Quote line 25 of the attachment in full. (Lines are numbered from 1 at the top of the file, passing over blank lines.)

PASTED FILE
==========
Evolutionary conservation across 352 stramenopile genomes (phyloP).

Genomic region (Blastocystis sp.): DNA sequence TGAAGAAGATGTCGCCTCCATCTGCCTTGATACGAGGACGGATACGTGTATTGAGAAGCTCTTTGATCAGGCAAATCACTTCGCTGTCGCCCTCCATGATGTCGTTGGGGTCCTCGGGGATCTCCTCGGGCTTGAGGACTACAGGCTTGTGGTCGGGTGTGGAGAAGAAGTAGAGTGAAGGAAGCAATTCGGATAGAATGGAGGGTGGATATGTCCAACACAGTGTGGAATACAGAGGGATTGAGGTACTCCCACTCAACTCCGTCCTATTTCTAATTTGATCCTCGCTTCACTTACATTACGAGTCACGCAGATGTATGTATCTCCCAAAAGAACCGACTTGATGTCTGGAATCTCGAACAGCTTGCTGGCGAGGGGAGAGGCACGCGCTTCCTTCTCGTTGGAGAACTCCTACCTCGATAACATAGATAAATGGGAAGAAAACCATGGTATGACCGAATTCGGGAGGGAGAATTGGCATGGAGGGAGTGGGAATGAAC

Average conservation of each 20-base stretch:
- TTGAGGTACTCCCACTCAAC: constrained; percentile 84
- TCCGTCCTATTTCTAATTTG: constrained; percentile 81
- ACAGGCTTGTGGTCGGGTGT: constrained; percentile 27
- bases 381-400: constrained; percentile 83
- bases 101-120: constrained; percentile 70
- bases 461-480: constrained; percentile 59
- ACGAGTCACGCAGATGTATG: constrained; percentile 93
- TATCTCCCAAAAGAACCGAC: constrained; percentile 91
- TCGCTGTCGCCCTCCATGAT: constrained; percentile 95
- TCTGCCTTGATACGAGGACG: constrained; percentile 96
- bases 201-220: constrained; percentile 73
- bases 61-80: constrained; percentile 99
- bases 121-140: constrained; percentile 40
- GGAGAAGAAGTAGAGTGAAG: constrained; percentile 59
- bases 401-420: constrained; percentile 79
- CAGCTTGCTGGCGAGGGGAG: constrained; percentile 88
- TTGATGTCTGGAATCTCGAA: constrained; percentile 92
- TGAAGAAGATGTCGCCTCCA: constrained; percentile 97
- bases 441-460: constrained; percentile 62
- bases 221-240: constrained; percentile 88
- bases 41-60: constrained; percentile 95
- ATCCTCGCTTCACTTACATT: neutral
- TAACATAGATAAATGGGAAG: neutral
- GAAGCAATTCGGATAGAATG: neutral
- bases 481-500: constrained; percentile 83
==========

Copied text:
- ATCCTCGCTTCACTTACATT: neutral